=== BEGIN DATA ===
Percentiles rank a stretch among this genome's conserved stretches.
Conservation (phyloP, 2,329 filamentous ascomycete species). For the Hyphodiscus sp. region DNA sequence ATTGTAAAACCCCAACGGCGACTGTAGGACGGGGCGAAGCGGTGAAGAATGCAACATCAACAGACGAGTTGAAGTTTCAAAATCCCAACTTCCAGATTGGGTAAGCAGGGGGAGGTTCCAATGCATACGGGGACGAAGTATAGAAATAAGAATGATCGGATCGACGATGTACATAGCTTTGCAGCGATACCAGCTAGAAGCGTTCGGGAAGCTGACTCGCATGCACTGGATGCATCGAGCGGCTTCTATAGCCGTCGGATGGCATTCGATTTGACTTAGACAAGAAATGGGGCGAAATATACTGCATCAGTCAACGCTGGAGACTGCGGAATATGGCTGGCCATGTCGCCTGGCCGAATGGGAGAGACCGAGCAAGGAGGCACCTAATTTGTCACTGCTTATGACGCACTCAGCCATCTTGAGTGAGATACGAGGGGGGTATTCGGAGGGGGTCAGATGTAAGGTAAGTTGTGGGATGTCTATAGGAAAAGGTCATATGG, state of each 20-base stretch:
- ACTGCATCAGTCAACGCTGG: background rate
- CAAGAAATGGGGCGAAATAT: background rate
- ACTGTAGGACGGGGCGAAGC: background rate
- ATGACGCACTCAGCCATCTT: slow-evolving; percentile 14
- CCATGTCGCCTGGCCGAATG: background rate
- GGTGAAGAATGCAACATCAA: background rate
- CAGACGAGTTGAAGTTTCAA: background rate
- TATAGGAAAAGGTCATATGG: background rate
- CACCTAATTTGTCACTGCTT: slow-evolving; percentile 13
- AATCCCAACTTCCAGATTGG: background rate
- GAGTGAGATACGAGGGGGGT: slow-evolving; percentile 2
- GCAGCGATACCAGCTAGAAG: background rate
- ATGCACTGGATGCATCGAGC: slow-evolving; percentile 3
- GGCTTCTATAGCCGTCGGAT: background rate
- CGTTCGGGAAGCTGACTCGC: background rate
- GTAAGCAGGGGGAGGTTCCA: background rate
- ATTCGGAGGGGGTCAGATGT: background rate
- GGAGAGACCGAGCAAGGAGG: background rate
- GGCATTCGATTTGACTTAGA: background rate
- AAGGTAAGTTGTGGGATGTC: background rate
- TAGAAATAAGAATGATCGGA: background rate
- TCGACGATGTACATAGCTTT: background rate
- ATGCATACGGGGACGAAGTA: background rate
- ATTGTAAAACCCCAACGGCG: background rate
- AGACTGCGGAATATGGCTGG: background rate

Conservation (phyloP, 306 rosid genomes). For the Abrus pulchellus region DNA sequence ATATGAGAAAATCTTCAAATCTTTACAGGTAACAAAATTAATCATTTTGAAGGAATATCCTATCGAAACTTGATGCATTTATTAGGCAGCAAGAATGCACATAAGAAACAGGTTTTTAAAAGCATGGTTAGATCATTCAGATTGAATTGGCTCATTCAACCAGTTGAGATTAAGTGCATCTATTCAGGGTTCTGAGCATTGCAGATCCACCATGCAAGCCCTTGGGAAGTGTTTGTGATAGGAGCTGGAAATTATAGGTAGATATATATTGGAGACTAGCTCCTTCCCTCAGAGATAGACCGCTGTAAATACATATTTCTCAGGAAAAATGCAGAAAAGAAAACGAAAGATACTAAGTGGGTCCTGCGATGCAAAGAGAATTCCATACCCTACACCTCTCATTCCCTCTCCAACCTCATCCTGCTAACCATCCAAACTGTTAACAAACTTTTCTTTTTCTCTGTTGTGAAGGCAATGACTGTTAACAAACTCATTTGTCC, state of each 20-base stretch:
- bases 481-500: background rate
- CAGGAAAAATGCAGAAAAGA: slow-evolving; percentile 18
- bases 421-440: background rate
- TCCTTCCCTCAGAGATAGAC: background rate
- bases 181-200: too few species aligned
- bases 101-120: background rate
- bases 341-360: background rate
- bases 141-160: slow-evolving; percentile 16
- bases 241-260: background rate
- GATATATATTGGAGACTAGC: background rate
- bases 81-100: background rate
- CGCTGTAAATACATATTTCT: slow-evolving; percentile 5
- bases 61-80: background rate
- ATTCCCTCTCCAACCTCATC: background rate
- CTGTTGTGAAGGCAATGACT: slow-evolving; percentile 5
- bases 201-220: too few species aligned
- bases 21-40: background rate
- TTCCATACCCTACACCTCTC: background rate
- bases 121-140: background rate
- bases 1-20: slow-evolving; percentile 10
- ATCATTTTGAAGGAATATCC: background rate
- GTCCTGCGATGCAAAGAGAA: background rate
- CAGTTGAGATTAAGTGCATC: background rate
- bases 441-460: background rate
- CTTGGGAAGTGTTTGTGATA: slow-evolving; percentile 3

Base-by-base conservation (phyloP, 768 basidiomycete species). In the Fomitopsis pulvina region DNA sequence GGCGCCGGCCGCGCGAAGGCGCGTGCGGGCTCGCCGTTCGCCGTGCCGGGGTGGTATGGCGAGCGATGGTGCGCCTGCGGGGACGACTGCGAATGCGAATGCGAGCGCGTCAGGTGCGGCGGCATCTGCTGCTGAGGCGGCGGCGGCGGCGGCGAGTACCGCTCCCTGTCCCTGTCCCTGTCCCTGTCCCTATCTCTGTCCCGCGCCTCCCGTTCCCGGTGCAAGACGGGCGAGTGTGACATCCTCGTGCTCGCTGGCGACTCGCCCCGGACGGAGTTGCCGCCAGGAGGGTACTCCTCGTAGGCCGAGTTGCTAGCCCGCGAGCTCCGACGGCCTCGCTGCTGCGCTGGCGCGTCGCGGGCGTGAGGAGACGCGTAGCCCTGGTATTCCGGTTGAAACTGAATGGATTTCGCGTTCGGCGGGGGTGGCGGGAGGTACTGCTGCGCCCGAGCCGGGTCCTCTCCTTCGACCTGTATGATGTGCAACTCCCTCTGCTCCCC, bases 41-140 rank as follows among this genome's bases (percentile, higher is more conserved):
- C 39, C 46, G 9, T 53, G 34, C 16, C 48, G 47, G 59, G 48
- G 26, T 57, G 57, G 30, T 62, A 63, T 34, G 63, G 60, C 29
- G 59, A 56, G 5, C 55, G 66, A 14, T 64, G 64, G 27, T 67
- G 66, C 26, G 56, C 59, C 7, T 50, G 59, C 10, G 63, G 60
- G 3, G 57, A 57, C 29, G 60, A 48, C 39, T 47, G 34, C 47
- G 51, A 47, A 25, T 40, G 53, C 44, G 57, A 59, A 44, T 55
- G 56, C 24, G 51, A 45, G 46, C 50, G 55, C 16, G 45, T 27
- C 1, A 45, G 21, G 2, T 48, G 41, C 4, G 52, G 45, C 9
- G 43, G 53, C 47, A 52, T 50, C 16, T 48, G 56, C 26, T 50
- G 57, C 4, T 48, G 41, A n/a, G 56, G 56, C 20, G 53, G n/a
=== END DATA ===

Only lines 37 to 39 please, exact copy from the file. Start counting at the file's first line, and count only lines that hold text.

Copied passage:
- bases 241-260: background rate
- GATATATATTGGAGACTAGC: background rate
- bases 81-100: background rate